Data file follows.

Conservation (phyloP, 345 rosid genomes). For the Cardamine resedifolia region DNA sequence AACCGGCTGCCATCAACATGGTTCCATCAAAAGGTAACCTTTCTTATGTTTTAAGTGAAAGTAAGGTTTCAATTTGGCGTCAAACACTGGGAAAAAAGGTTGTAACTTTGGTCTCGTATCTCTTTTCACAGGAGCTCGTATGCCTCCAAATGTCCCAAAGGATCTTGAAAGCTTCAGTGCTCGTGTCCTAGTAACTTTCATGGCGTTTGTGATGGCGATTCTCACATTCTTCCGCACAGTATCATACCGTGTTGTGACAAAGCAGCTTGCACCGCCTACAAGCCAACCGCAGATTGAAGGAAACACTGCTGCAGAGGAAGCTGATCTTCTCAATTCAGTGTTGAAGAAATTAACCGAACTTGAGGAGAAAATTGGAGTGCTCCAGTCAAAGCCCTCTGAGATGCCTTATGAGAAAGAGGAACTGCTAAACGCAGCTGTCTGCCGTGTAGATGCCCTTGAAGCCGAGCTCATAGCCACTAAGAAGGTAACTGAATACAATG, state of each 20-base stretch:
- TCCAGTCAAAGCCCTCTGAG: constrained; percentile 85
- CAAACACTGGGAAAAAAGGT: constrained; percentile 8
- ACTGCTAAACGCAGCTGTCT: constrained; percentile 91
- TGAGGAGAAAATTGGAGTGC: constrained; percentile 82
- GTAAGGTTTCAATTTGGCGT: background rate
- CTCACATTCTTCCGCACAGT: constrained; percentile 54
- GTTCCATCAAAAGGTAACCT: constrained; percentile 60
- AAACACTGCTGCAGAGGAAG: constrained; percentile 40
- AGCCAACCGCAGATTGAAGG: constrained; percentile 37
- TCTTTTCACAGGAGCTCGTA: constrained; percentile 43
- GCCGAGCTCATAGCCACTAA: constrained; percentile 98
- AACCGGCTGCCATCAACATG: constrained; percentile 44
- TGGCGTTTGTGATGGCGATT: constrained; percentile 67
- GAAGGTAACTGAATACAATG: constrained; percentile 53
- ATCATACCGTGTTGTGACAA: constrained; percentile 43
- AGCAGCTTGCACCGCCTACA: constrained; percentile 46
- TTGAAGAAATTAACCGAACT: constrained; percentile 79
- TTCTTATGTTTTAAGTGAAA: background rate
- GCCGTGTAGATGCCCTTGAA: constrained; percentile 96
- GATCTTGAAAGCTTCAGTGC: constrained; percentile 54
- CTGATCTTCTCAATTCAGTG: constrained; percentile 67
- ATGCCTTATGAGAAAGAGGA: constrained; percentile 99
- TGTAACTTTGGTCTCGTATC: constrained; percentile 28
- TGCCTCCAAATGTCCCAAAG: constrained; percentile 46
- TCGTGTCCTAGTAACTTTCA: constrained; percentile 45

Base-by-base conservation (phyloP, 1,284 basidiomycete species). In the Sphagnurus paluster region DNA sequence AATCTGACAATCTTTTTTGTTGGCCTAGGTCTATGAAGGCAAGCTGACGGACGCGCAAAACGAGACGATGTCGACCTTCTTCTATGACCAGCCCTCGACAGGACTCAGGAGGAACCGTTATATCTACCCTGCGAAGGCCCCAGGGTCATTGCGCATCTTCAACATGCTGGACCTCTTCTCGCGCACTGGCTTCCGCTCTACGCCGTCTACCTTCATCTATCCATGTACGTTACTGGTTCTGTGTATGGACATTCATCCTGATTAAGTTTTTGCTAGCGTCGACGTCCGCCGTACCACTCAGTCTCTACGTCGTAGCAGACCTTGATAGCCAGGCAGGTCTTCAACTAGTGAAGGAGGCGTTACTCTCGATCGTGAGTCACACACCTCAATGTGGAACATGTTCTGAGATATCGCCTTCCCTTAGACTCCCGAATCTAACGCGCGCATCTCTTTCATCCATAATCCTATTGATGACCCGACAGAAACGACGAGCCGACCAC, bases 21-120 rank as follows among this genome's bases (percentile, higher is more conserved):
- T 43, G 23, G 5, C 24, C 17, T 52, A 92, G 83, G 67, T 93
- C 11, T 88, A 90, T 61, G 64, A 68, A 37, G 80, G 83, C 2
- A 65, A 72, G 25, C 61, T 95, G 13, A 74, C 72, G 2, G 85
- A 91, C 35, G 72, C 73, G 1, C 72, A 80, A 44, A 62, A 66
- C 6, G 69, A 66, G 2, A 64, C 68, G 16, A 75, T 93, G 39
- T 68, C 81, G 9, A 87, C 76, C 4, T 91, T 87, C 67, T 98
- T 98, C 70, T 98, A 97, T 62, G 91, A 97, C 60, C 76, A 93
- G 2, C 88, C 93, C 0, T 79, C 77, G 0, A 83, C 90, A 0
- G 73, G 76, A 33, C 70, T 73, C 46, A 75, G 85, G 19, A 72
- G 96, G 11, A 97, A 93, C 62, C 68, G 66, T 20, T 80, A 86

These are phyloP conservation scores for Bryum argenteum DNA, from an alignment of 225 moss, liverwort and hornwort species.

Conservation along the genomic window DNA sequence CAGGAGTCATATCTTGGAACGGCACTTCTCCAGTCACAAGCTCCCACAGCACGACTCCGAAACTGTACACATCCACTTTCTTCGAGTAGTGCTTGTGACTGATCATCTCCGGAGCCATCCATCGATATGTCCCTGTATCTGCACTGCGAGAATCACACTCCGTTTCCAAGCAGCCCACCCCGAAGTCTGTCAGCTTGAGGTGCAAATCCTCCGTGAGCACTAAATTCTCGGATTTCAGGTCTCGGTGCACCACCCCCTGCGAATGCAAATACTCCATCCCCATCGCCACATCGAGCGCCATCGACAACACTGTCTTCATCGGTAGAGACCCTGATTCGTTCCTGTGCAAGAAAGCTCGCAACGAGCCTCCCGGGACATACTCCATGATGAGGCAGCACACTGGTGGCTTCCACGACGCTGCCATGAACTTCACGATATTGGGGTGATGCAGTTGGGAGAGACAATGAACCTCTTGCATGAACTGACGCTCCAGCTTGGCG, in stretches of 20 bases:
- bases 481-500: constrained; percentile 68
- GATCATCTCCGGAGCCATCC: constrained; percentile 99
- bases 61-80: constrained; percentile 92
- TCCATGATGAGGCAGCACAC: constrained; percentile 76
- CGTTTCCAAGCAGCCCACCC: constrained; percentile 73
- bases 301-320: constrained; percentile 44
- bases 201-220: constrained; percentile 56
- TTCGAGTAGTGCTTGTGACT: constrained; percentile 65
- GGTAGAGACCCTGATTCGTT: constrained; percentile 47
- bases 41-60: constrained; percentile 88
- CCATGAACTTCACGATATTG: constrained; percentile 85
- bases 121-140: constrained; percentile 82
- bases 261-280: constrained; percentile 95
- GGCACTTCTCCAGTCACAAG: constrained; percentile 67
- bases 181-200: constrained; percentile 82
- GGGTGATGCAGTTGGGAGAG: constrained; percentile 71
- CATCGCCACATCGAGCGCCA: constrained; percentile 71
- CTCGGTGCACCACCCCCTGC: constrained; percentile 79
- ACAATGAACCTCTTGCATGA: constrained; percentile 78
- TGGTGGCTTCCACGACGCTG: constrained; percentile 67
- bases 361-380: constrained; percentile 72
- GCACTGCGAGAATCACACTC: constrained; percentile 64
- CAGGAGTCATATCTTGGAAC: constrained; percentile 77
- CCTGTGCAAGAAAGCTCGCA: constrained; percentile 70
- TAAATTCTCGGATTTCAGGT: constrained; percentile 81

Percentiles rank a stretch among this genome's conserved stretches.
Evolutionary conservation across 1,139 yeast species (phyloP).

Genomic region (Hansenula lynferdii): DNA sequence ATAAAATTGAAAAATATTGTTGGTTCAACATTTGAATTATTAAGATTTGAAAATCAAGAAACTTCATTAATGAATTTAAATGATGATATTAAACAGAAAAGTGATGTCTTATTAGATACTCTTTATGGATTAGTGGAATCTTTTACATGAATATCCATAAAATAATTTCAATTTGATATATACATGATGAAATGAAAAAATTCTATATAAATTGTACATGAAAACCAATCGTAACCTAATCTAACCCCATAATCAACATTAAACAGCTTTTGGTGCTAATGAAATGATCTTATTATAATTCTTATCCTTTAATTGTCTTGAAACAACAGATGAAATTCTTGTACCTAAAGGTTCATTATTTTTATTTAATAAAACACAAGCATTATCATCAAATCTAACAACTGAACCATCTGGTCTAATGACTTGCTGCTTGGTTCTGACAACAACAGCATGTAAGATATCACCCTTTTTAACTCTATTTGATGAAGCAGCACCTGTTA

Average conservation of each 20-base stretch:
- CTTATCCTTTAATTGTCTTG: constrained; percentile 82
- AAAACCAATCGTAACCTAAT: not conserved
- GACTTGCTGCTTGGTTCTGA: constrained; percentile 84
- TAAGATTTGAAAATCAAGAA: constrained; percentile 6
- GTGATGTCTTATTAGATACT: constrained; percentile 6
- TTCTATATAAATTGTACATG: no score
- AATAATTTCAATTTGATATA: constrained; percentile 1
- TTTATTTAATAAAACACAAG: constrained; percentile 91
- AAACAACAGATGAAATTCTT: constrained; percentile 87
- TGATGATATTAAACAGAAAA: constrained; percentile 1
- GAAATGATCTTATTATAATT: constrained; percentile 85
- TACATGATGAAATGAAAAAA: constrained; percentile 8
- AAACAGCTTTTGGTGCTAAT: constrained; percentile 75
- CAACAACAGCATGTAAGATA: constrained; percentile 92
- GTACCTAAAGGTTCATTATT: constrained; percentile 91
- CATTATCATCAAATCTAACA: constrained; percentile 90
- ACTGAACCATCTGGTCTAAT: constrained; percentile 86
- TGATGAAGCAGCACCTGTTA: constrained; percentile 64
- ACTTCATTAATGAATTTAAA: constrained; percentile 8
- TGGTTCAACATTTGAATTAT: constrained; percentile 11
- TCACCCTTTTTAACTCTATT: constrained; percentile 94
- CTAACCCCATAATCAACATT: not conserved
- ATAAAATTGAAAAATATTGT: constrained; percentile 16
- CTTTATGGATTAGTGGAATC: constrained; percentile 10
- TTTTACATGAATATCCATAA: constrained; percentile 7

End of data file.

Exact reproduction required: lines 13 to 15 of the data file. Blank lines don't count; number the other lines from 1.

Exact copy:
- AACCGGCTGCCATCAACATG: constrained; percentile 44
- TGGCGTTTGTGATGGCGATT: constrained; percentile 67
- GAAGGTAACTGAATACAATG: constrained; percentile 53